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As editors and authors, we reflect on this project, conceptualized to blend the salient clinical and exciting scientific advances that are on full display, from common to unique, in the field of inherited metabolic movement disorders. It is the province of the neurologist (pediatric and adult), geneticist, movement disorder specialist, developmentalist, radiologist, pathologist, physiatrist, therapist, educator, parent, advocate … indeed, the scope of this work is beyond provincial but instead universal. We have endeavored to encapsulate in this monograph a comprehensive approach to the somewhat peculiar but frankly permeating intersection of the inherited errors of metabolism and movement disorders.
Inherited metabolic movement disorders are an important and evolving group of disorders that bridge two subspecialty areas: childhood-onset movement disorders and inborn errors of metabolism. Individually, many of these disorders are rare but in aggregate they represent a substantial clinical burden. It is in their complex nature that they require a multidisciplinary approach that includes pediatricians, neurologists, and geneticists among others.
Gamma-aminobutyric acid (GABA) is the major inhibitory neurotransmitter in the brain. The primary precursor of GABA is glutamate, the major excitatory neurotransmitter in the brain. Glutamate is converted into GABA via glutamate decarboxylase (GAD). GABA-transaminase (GABA-T) metabolizes GABA to succinic semialdehyde, which is rapidly metabolized to succinic acid by succinic semialdehyde dehydrogenase (SSADH) and then enters the tricarboxylic acid (TCA) cycle (Figure 23.1).
Inherited metabolic movement disorders are a significant and rapidly evolving field of study, linking two subspecialty areas of childhood-onset movement disorders and inborn errors of metabolism. Increasing the chance of early recognition of inherited metabolic movement disorders can have significant therapeutic implications for patients. Containing information on new disorders of post-translational modification and autophagy and their identification and treatment, there is thorough coverage of disorders of amino acids, energy metabolism, and lysosomal storage, amongst others. This key resource explores future directions in the field including next-generation genetic sequencing and novel therapeutic approaches such as deep brain stimulation. Supplementary videos are available on Cambridge Core, accessible via the code printed inside the cover. This essential text bridges the gap in communication between experts in genetic-metabolic medicine and movement disorder neurology. With an emphasis on treatable conditions that should not be missed, this volume guides you through various disorders from a clinical, biochemical and genetic perspective.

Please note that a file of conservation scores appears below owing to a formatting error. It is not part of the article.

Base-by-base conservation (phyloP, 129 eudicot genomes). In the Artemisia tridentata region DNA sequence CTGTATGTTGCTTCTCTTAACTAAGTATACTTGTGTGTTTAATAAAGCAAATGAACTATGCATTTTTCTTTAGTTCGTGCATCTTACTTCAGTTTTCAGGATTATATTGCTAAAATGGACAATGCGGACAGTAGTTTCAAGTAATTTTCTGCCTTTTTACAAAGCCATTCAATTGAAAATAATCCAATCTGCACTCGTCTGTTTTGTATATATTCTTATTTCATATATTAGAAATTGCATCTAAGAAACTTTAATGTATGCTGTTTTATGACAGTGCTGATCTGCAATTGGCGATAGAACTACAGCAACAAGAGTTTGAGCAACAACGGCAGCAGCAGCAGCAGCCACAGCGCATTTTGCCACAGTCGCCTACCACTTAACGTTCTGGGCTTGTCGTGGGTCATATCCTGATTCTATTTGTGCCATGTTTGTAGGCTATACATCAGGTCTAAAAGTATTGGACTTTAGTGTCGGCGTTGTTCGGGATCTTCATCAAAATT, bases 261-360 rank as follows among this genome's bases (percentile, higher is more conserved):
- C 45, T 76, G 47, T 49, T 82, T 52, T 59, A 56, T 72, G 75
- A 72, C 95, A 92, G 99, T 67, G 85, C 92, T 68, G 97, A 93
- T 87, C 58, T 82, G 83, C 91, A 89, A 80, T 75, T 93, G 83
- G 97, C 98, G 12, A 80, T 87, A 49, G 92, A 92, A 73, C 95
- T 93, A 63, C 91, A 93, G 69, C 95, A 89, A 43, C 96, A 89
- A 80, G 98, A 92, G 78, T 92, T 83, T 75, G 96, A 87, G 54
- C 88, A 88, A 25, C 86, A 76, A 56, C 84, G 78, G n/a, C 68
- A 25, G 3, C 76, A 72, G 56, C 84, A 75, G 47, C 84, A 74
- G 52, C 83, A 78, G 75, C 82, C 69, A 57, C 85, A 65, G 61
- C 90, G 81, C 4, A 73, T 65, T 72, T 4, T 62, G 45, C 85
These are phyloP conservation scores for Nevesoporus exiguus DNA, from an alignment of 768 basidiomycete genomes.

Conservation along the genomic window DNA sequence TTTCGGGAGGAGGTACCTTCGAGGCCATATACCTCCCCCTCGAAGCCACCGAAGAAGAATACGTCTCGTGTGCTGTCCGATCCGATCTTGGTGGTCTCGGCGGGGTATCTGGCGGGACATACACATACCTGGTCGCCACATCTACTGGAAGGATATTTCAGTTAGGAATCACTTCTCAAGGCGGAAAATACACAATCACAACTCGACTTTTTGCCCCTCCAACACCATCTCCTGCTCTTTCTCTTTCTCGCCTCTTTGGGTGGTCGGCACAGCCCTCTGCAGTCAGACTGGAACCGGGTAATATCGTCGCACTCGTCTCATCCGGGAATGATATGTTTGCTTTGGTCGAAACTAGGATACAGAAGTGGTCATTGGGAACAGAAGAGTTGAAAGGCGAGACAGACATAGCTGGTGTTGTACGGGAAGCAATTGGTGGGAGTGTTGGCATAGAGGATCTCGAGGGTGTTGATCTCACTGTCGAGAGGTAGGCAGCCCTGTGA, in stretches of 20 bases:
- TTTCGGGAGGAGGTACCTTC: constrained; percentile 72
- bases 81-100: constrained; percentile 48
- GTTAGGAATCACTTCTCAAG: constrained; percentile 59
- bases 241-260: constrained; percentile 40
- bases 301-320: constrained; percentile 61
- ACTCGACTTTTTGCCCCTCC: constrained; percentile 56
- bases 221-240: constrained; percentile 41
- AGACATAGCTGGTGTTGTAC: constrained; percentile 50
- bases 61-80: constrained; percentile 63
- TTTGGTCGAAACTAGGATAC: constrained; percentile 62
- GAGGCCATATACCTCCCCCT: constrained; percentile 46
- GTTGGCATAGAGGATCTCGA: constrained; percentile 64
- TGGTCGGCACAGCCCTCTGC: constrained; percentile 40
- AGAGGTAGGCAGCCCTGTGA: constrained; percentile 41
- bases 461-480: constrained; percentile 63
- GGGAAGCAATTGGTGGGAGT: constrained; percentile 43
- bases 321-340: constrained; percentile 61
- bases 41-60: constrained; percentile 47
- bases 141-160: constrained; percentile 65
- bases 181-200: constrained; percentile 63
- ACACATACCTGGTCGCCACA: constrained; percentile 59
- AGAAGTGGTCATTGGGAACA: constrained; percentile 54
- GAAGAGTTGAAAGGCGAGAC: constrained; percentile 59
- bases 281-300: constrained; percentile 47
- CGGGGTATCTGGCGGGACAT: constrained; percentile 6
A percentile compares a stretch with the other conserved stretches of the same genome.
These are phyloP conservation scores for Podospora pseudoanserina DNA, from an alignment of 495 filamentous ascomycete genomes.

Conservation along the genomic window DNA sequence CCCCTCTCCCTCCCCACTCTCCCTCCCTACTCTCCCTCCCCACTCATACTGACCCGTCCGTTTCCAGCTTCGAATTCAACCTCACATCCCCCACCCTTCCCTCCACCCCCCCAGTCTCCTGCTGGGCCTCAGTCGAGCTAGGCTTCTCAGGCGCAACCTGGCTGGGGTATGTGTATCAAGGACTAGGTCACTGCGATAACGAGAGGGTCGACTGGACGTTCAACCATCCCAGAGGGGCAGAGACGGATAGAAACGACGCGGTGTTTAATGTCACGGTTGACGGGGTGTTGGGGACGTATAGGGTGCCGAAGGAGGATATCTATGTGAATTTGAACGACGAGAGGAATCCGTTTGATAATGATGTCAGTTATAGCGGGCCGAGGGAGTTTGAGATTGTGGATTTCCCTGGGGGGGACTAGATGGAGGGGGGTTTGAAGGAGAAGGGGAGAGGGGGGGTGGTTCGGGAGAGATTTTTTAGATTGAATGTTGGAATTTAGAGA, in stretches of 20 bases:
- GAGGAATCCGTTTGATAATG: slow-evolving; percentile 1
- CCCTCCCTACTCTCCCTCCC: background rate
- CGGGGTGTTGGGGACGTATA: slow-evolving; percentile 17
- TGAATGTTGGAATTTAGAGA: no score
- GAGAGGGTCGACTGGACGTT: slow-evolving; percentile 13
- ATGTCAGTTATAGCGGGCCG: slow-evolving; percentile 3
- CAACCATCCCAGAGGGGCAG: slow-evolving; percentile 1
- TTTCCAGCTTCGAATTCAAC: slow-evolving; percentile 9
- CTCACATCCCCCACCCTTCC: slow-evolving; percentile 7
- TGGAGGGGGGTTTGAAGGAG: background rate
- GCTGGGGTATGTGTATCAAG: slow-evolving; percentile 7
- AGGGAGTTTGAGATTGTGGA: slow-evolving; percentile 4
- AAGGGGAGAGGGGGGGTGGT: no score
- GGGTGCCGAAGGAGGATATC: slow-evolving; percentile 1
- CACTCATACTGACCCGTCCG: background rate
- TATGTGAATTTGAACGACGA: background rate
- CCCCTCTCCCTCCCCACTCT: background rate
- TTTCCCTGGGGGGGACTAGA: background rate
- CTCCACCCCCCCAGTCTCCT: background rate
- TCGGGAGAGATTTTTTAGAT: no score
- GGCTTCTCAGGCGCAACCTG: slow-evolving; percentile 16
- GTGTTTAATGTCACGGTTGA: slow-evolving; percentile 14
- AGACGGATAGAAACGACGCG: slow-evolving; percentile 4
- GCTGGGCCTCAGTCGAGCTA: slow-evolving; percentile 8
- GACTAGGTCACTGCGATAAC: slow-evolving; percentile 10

Succinic semialdehyde dehydrogenase (SSADH) deficiency (γ-hydroxybutyric aciduria) is a rare neurometabolic disorder of γ-aminobutyric acid degradation. While neurological manifestations, such as developmental delay, are typical during infancy, limited data are available on adolescent and adult symptomatology.
We overview the phenotype of 33 adolescents and adults (10.1–39.5 years of age, mean: 17.1 years, 48% females) with SSADH deficiency. For this purpose, we applied a database with systematic questionnaire-based follow-up data.
Sixty-six percent of patients (n=21) presented by 6 months of age, 14% from 6–12 months of age, 5% from 1–2 years of age, and 14% from 2–4 years of age, mean age at first symptoms was 11±12 months. However, mean age at diagnosis was 6.6±6.4 years of age. Presenting symptoms encompassed motor delay, hypotonia, speech delay, autistic features, seizures, and ataxia. Eighty-two percent demonstrated behavioral problems, such as attention deficit, hyperactivity, anxiety, or aggression, and 33% had ≥3 behavior problems. Electroencephalograms showed background slowing or epileptiform discharges in 40% of patients. Treatment approaches are then summarized.
The variable phenotype in SSADH deficiency suggests the likelihood that this disease may be under-diagnosed. Families of patients with SSADH deficiency should be counseled and supported regarding the anticipated persistence of various neuropsychiatric symptoms into adulthood.